PinkNews.co.uk reader Andrew Doughty writes about what it’s like to be a gay teenager in a British Catholic school in 2012.
I’m sure we’ve all the heard the words ‘Faggot’, ‘Queer’, ‘Dyke’ and many other, ‘pleasant’ terms thrown around at some point in our lives. In a high school setting this could seriously knock a LGBT teen down in confidence, alongside lack of education and general knowledge of all things LGBT, I want to ask, is high school really all that bad for a LGBT teen and are things really ‘getting better’?
I remember sitting at my computer desk four years ago as a twelve year old, questioning why I had so much homework, why I was the only one in my friendship group who didn’t have pictures of half naked females on my phone (which of course, as a twelve year old I never used.) But what concerned me more, was why did I feel so uneasy around some of the guys at school, originally I just assumed I was nervous and conscious of my weight, but then of course I realised, I was gay.
Of course, as a twelve year old boy this was the worst thing possible; my friends would hate me, I was doomed to contract AIDs and I was of course, going to become the talk of the school if anyone found out, I would be the queer boy who’s family would surely hate him. Initially, in my fear and naivety, the 12 year old me thought it was only a phase, I was a good person, an academic boy who was a bit chubby, but happy enough; and undoubtedly, that meant I couldn’t be gay, right?
Upon entering my third academic year at school I eventually came to terms with my sexuality, but lacked the confidence to come out. I had dropped most of my fears, I knew that AIDs wasn’t just an ‘LGBT-only’ condition. Still, I was a little in the dark about things; going to a Catholic school meant that sex and relationships were hardly discussed, unless the word ‘Family’ was being rammed down your throat. I had absolutely no chance learning about LGBT relationships.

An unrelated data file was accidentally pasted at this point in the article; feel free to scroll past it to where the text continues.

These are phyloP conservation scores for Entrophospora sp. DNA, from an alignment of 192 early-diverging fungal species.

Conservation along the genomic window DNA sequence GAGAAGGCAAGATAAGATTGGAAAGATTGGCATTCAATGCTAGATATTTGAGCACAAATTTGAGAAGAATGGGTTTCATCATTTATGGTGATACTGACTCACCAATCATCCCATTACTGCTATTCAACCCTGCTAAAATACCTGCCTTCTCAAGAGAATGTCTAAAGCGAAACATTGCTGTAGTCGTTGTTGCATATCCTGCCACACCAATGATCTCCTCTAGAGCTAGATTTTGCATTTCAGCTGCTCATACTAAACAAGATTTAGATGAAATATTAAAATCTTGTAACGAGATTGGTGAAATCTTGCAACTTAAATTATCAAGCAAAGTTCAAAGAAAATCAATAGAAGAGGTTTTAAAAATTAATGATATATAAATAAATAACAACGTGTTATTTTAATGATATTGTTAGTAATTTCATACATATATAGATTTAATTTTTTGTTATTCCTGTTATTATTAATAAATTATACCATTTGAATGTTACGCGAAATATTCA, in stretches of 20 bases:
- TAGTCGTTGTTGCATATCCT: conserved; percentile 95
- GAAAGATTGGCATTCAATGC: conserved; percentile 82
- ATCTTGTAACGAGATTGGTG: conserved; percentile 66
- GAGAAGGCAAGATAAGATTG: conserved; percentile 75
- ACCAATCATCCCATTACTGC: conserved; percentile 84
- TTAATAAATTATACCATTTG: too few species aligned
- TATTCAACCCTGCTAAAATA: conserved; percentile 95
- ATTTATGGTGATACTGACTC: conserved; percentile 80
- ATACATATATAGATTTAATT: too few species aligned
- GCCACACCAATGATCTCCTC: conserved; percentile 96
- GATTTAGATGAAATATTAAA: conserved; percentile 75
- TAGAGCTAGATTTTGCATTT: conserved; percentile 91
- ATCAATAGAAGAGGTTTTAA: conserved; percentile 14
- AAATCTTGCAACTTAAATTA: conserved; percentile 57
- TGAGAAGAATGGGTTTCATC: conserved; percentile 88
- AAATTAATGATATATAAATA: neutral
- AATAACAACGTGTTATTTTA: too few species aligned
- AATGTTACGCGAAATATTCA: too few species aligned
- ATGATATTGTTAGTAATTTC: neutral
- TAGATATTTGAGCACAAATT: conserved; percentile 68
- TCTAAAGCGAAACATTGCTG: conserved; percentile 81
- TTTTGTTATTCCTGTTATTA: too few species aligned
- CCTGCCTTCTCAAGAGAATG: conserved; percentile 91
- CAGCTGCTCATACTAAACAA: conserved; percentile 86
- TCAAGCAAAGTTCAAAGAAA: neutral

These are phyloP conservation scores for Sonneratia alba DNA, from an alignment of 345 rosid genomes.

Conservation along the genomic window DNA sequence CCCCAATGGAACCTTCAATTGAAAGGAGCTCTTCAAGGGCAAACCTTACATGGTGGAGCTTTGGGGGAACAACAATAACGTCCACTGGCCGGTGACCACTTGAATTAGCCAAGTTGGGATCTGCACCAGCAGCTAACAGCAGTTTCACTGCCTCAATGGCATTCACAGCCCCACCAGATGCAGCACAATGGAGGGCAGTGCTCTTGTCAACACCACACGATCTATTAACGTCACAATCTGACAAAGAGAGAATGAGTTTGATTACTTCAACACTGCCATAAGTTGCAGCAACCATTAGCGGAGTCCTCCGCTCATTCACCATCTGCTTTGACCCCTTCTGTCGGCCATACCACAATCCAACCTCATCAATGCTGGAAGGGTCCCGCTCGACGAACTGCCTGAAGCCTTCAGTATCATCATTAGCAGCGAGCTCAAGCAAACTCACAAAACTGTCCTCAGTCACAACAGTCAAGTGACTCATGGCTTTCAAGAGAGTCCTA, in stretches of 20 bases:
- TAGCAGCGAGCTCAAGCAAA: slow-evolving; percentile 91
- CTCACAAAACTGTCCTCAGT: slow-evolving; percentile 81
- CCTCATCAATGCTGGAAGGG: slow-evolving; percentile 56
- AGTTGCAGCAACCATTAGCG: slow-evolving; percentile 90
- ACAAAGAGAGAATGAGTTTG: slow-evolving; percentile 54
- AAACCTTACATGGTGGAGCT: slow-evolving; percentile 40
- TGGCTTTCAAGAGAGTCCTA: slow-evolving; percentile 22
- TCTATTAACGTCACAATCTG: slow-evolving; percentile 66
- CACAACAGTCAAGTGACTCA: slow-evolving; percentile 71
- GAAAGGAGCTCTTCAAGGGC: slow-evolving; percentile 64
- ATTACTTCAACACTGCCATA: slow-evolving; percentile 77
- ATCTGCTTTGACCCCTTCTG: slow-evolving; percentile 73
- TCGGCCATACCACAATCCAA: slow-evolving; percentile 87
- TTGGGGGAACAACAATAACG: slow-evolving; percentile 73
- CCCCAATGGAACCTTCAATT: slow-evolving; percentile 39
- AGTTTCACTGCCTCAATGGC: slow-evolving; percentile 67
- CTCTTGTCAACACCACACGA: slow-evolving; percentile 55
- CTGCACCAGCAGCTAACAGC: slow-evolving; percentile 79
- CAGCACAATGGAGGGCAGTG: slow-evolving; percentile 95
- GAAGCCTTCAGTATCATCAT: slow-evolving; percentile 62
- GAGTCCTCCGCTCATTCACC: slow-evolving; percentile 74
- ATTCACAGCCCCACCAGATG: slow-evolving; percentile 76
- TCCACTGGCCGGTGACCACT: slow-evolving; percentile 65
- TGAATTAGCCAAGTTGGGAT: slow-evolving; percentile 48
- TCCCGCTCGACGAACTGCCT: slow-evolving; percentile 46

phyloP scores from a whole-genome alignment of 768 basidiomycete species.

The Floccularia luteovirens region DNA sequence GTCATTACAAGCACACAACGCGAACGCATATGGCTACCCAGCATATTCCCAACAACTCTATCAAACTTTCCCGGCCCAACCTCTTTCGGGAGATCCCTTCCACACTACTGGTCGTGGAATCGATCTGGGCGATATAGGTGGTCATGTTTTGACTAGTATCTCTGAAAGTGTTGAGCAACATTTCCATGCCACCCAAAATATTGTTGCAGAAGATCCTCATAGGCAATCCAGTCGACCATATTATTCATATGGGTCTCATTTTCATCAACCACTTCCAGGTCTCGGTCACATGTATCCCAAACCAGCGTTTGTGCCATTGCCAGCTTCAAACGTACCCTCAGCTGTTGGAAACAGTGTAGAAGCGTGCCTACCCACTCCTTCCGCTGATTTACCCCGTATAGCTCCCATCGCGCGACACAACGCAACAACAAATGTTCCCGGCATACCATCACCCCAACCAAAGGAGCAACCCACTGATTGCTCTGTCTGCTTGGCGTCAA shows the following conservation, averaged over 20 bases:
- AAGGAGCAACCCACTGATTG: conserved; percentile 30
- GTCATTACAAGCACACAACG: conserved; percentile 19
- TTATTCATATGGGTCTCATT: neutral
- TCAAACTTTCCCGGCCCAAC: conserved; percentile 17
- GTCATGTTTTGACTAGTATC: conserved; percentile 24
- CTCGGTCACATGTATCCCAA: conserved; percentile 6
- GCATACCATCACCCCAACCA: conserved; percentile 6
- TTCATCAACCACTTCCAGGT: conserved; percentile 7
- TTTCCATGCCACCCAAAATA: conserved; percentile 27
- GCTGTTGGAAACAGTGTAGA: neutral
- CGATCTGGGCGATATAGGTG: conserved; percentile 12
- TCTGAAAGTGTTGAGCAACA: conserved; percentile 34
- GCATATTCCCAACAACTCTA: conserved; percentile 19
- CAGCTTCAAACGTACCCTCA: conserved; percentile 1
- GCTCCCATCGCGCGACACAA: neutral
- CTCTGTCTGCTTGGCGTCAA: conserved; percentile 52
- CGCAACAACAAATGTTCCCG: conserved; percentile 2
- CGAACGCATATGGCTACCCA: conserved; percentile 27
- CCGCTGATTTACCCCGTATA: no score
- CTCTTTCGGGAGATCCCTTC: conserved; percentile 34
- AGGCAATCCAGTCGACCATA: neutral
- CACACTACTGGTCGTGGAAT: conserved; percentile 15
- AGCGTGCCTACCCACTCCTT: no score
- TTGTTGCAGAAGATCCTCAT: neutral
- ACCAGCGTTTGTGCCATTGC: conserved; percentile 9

After comfort eating my way from September onwards I found myself constantly stressed, I hated school and to be quite honest I just wanted to stay at home all the time. At this point I had told around seven of my friends. Many more knew of course, both by suspicion and I later found out one of my friends had told others; but forgive and forget. I finally came out March 14, the third year into high school aged 14.
I was knocked with confusion, why did the people who had previously called me a ‘Fag’ and insisted I come out suddenly start to respect me? From this moment, life seemed to lift up. My mood swings became a lot less frequent and the friends I fell out with started to be pretty civil with me.
Writing this nearly two years on, I’m now deputy-head boy of my school and life seems to be the complete opposite of how I imagined being out of the closet like, at the age of twelve. I’ve had no problems with my sexuality.
But I have wondered on the odd occasion, why does there seem to be a witch-hunt with people my age about their suspected LGBT peers and why have schools done next to nothing to educate people about sexuality?
Whenever I attend parties, it’s very much a usual occurrence for a number of my slightly drunken friends (and friends of friends) to come along and engage in the: ”So, how did you know you was gay?” or ”How do two men have sex Andrew?” conversations. Which of course, were irritating at first but then it dawned on me…How can people accept me, how can they accept anyone LGBT if they don’t understand them and why they love the people they do, or be the person they want to be.
To be blunt, more needs to be done to make people more accepting. High schools will only become more tolerant, when people my age are in the know. How can the average person possibly be accepting of someone when all their life they’ve never been told, that being gay is just as acceptable as being heterosexual, that being transgender is normal; that having all these thoughts and feelings, that you have when you’re entering puberty, are all normal.
I’d hardly say high school is a safe haven just yet for LGBT teens. Hateful comments seem to be less common place, but casual homophobic slurs are ever present. Today alone I counted as I went about my school life. The word ‘Faggot’ was used twice, once in PE when someone in my class used the term ‘Faggot pass’ and then later in the week, a lower-school pupil called his friend a faggot for not lending him some money.
”It’s only casual.” You may say, but I have friends who, because of stuff they hear around and out of school are fearful of coming out and for what? Casual homophobic comments.
Things look brighter for LGBT teens, I feel like I’ve got first hand experience of that. But much more needs to be done before things are as they should be. I certainly feel it’s achievable. But we’ll have to see what the future brings, but I’m sure wherever it goes – it will be more accepting and equal.
Andrew tweets at @MrAndrewDougty